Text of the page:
‘Violently silencing’ views slippery slope

KYLE DAY, Opinion Columnist

I had a social media debate a couple of weeks ago. Ok, fine, it’s probably the twentieth debate I’ve had this year already, not exactly remarkable for me.

I was debating with a friend of mine over the then-recent filmed punching of Richard Spencer, president of the National Policy Institute and increasingly infamous figurehead associated with the alt-right. My friend was actually arguing that it is morally acceptable, even necessary, to initiate an assault against people for the crime of holding certain political views (specifically ones that allow or call for discriminatory treatment of others based on genetic traits) and especially for daring to communicate them publically.

This was disturbing enough, as the entire point of maintaining a free marketplace of ideas is to hash out honest disagreements and eventually arrive at a consensus over public decisions without resorting to violence at all.

But one particular horror came from a single comment by my friend’s girlfriend. She was apparently disturbed that we would not stand for unprovoked assault against another human being (which is what it was), saying, “I can’t imagine trying this hard to defend a neo-Nazi. The mental gymnastics must be exhausting. Yikes.”

Notice that she didn’t say “…defend a neo-Nazi shooting up a school”; she simply said, “…defend a neo-Nazi.” No limits, no qualifiers, no conditions.

To her, the crime of merely being a neo-Nazi (which I’m assuming for argument’s sake is a fair characterization of Spencer’s views) was enough to make anything that person says or does indefensible, and that anything said or done to that person somehow needs no defense. As though Spencer is not a human being with inalienable rights. As though Spencer or anyone else who thinks like he does somehow forfeits their right to be safe from abuse and harassment by virtue of their speech alone.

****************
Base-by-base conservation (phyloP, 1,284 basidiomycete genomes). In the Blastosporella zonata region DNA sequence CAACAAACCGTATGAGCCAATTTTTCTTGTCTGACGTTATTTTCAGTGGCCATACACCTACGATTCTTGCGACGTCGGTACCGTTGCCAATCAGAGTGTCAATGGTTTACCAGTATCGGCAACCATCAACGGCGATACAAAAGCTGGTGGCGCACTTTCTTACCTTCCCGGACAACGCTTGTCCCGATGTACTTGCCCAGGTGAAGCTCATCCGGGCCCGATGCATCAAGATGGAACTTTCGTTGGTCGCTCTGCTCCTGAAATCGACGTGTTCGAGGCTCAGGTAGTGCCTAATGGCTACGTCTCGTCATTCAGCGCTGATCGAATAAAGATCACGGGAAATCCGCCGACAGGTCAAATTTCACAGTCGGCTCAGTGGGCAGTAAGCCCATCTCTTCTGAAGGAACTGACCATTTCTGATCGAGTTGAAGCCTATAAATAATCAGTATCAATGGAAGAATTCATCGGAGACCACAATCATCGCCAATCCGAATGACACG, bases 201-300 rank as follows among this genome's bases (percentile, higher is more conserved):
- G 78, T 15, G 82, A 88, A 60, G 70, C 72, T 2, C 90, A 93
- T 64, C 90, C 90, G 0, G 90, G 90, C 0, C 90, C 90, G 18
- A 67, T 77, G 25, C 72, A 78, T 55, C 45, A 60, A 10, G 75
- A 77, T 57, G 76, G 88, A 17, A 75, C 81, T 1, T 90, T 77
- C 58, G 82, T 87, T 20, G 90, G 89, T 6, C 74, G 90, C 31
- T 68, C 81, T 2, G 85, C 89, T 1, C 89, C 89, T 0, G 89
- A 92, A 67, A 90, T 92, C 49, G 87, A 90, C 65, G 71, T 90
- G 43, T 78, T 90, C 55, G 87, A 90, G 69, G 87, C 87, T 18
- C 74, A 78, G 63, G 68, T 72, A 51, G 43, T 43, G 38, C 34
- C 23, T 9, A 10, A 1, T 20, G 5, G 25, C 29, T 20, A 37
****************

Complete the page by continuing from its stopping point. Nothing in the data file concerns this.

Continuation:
This was not an isolated conversation, either. Not only has Spencer himself been assaulted a second time, but other prominent figures associated with the alt-right have been targeted for physical abuse and harassment for the simple crime of expressing their opinions, that is, of exercising the right to speak freely guaranteed to them by federal and state constitutional law.

This isn’t even limited to public figures. At U.C.-Berkeley last week, a woman wearing a “Make America Great Again” cap was trying to attend conservative provocateur Milo Yiannopolous’s speech when she was pepper-sprayed by a masked rioter. A Syrian national was attacked by another rioter because he, “…look[ed] like a Nazi.”

Why is this significant?

American progressives claim to be proverbial knights against hatred. It is they who (often rightfully) call attention to bigotry and intolerance in our world. They prioritize protection for all people (regardless of race, gender and other characteristics) against maliciousness and injustice. In fact, all of these assaults, protests, demonstrations, etc., are done for the stated purpose of working against hatred and intolerance.

But these assaults, and the verbalized defense or downplaying of such (looking at you, Berkeley Mayor Jesse Arreguin), reveal that progressives are not actually against hatred itself, or even intolerance. Not in principle.

Rather, when push comes to shove, there is a (perhaps small but) growing segment of the American left that is perfectly willing to be as hateful, intolerant, vicious and even violent as deemed necessary, provided that only certain kinds of people are targeted for such malevolence.

Those who claim the loudest to be the champions of the “other” not only are guilty of “otherizing” to an extreme as to justify violence, but also consider articulated challenge against their “otherizing” to be “exhausting mental gymnastics” on the part of those who refuse to fall off the edge of the cliff with them, including true liberals like Bill Maher and Dave Rubin.

Truth be told, I’d rather not spend column inches “defending a neo-Nazi.” But this pattern of thought and action is too dangerous to go unchallenged. Left unchecked, it is a far greater threat to America’s social order than Spencer and the alt-right could ever dream of posing.

If there are certain views that we can violently silence, then, in principle, there is no view that we cannot violently silence. That’s a risk no American should be willing to accept. If you are, then, at the very least, stop calling yourself a liberal.